John Stuart Mill is a prominent philosopher of the nineteenth century, who is famous for his theory of happiness – Utilitarianism. According to this ethic theory people must try to promote the greatest number of happiness to a great amount of people. Mil’s theory is an exact antithesis to Kant’s theory, which is based on rational thinking, while Mill is guided by the principle of pleasure.

In his work Utilitarianism Mill presents the first principle of morality, which helps us to distinguish right and wrong: “actions are right in proportion as they tend to promote happiness; wrong as they tend to produce the reverse of happiness. By happiness is intended pleasure and the absence of pain; by unhappiness, pain and the privation of pleasure.” (Mill, p. 246).

Happiness is the only thing we desire essentially, not just for the sake of other things. So, being the only true value, happiness can distinguish moral principles in the society. Mill states that people do not always value things as the means to reach happiness; they value them for their own sakes. All in all, valuing things for their own sakes, people actually value them as parts of happiness. For example, people value freedom, peace, and knowledge as things that bring happiness. So having their own value, these things are parts of happiness.

According to Mill only the feeling of happiness can teach all human being to be tolerant to each other and develop the inner desire to be in unity with other people. This feeling helps to care about other people, worry about them and have not individual interests and follow not selfish goals but perceive interests linked with others. Of course, people can not always strive for the general happiness, but one of the signals of moral progress is the phenomenon when the happiness of other people, even unknown people, becomes important. It the greatest stage of morality and each society must move in this direction. (Mill, pp. 203-59)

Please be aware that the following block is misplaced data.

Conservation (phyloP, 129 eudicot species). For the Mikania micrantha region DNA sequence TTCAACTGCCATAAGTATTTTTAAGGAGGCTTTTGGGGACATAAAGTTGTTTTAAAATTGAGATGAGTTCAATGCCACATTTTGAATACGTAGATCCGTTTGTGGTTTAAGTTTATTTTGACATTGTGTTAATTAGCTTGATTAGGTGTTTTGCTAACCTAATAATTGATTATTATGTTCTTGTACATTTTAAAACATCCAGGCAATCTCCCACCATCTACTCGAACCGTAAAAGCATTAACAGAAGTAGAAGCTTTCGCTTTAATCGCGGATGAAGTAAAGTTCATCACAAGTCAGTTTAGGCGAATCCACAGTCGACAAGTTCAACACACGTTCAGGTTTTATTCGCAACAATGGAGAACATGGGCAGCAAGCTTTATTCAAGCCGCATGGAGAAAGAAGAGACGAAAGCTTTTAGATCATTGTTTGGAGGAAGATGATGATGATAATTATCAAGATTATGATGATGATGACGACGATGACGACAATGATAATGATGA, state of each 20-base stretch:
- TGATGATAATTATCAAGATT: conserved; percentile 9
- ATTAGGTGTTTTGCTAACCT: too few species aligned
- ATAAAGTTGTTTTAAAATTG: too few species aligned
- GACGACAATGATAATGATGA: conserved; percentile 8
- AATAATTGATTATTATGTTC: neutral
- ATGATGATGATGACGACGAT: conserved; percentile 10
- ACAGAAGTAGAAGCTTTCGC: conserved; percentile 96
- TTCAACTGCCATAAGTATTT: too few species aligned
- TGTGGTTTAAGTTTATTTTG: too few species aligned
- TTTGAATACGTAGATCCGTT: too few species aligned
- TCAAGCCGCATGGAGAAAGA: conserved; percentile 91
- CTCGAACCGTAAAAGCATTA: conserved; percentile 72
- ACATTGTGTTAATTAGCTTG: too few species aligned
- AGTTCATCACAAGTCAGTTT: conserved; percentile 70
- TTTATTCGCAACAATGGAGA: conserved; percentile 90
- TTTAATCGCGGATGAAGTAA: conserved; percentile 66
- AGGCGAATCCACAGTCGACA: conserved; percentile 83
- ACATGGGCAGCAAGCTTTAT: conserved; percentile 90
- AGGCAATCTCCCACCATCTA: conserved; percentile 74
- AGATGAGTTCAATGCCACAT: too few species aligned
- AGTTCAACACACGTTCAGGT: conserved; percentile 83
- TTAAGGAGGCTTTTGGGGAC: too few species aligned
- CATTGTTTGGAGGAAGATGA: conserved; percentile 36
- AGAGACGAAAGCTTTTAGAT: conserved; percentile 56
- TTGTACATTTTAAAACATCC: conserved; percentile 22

In my opinion, both Kant and Mill theories are worth our attention because they are based on assumptions proved by philosophers’ arguments. Nevertheless, both theories have their drawbacks.

Kant states that morality is based on pure reason. People motivations are based only on rational thinking and reasoning from this people consciously do not do any harm to each other. Nevertheless, in real life we see that motivation is not always based on rationalism, but in most cases on our desire to feel good and be happy. Striving for happiness is not a rational desire, it is a feeling. I agree with Kant at a point that happiness is a subjective notion, but at the same time I agree with Mill that there is general happiness. All people have their small desires and goals but at the same time we all have an ideal of general happiness: it is peace, freedom, wealth, virtue and so on. To my mind, these values are true values and just they form moral principles, which can be applied for the whole society.

1. Kant Immanuel, Groundwork of the Metaphysic of Morals, translated by H.J. Paton. New York: Harper & Row, 1964.
2. Mill, John, On Liberty, University Press of the Pacific, Honolulu, 2002.
3. Mill, J. S., Utilitarianism. Collected Works of John Stuart Mill, J. M. Robson (ed.), Toronto: University of Toronto Press, v. 10, 1861, pp. 203-59.